Entertainment Industry has existed since decades but it is only a few years back that it started gaining importance as a full-fledged profession amongst lawyers. With the rising importance comes rising competition. Therefore, how can you, as a law student, decide which course of action is best for you and how can you succeed in this fast-growing profession?
Guiding your way
Media & Entertainment Lawyer, Cyril Amarchand Mangaldas. She graduated from JGLS in 2017 and then went onto pursue her LLM in M&E from the University of Southern California, Los Angeles. Prior to her stint at CAM, she was working with Naik Naik and Company as an associate. Her work is primarily transactional M&E law and involves drafting, vetting, negotiating talent, production and other related contracts, script reviewing, advisory for clients ranging from artists to production companies.
Media and Entertainment Law as a profession majorly focuses upon IP Laws for the protection of artistic works and talent. It is for the rising awareness regards to the protection of art that this profession quickly gained so much importance in recent years. Movie scripts, journalism stints, talent production, and the likes are some of the areas which require protection from being copied and produced by another party without credits. Let’s dive into this profession as a career journey from the perspective of our industry expert.
Understanding the work of an M&E lawyer from the inside
As an M&E lawyer, each day is different yet exciting. I get to work on a range and variety of transactions. It can be drafting or reviewing an actor's agreement for his engagement in a film or a production/distribution agreement or various rights agreements to negotiating the same.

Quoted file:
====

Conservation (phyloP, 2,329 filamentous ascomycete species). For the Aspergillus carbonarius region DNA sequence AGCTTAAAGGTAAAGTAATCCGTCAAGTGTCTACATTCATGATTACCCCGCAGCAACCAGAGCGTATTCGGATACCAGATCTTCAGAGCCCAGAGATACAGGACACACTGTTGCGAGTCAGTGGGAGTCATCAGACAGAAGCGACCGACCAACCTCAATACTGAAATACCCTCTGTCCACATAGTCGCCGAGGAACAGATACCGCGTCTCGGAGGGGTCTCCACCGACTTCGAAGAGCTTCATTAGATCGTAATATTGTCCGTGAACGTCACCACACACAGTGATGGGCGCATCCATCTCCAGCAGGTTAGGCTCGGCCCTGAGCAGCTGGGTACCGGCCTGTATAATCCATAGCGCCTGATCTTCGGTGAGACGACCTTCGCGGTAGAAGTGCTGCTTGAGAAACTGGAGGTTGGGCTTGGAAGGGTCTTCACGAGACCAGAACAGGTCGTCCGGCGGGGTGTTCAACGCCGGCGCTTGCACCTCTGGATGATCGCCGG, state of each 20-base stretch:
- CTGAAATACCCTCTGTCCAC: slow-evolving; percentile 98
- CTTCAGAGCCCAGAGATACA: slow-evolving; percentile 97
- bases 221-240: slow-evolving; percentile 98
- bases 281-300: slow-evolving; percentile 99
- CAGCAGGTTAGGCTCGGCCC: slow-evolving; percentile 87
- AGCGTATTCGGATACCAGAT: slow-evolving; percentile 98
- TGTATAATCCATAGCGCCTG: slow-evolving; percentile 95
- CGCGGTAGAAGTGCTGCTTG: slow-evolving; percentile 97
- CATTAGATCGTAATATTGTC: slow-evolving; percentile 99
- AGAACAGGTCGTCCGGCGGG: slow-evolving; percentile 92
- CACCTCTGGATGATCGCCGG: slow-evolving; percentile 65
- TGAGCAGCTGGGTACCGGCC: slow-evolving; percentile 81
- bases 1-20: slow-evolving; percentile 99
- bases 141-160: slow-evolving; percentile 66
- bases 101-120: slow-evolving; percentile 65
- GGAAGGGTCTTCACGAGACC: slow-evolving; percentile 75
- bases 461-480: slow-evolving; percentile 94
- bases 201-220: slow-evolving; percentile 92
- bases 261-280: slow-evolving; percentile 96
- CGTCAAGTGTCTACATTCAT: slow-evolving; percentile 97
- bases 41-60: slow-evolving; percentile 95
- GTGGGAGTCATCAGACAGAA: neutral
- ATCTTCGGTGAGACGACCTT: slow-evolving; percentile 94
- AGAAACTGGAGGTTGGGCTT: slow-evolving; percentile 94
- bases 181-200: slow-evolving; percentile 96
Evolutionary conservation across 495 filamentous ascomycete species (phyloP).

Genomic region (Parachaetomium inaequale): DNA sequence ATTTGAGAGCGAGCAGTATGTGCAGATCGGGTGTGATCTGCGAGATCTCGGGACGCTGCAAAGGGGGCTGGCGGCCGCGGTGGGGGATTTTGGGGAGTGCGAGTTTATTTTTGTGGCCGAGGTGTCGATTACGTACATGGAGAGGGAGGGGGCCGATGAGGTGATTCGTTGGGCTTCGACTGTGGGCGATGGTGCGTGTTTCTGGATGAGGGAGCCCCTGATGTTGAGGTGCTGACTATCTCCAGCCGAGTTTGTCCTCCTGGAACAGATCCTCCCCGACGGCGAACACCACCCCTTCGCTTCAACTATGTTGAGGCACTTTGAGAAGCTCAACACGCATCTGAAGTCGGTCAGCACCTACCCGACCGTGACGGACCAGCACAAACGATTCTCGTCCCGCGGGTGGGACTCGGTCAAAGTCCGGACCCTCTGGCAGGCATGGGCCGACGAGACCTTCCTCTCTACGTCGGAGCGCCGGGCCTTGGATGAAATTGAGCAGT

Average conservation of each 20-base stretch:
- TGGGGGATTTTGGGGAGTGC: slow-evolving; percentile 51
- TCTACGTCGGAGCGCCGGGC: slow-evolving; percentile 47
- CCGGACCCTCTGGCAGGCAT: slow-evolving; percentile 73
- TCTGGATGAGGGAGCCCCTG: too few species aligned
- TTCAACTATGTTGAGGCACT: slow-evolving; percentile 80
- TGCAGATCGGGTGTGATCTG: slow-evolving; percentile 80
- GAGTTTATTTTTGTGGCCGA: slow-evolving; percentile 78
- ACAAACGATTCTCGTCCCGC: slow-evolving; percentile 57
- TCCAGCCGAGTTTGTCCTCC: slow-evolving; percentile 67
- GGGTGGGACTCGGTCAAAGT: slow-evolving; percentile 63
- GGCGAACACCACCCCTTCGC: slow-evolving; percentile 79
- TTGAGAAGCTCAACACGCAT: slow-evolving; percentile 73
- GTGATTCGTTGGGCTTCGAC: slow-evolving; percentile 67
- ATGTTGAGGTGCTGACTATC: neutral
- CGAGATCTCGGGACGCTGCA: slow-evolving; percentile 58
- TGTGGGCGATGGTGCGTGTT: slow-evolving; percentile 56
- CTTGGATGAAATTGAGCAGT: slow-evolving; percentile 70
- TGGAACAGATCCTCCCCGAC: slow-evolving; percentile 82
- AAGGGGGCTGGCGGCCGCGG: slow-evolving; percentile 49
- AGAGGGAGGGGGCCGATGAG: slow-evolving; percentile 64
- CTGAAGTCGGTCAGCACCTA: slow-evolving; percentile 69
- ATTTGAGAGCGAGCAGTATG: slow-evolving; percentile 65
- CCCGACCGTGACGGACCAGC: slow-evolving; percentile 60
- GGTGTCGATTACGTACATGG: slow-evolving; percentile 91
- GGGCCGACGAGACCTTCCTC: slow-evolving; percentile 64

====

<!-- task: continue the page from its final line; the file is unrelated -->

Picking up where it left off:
I also do script reviewing which can be fun. Due diligence to ensure chain of rights and a wide range of advisory. It is a lot of fun, hard work and juggling between too many things (nothing like they show in the films though ;). Sometimes my work can spill over to other practice areas like tax or corporate law or even litigation and it's great because I get to learn something new every day. Can't complain!
Therefore, a career as an M&E lawyer is extremely interesting, challenging (like any other lawyers job) with sometimes having an added bonus of getting entertained while working.
1. Evolution and the rising importance of this Profession
I am honestly so glad the importance is rising for this field of expertise. M&E law is a very developed and robust field in most developing and developed countries in the world and to see it getting the kind of traction is truly heart-warming.
I credit this to the changing Media and Entertainment landscape in our country- how we consume content and the kind of content we consume has changed drastically (especially over the past 4-5 years) and stakeholders are realizing the importance of protecting and safeguarding their IP rights from exploitation.
Advice to Freshers
1. What kind of work can you expect?
M&E law is vast and therefore, fresh graduates can expect a lot of transactional work (if that's what they chose to do) which is contract drafting and negotiation for clients ranging from actor agreements, endorsement agreements to production agreements. While on the other hand, non-transactional M&E is primarily litigation work.
2. Getting an edge of others and the importance of LLM
While pursuing a specialized degree in this area helps with adding that edge, I truly believe that all law students are certain of what they want to specialize in or what piques their interest.
Sometimes what one studies and the work one does can be different. I do however think that structuring ones CV in a direction that they want to pursue is extremely important- publishing, blogging, taking up electives in law school which are M&E driven can also help add that edge to one’s profile.
This practice area is a lot of hard work (like any other) and it is the serious side of the media and entertainment business. I say this because the misconception is that M&E lawyers are partying all the time, have all the gossip in the world and that is not true. This practice requires dedication, resilience and a lot of passion.
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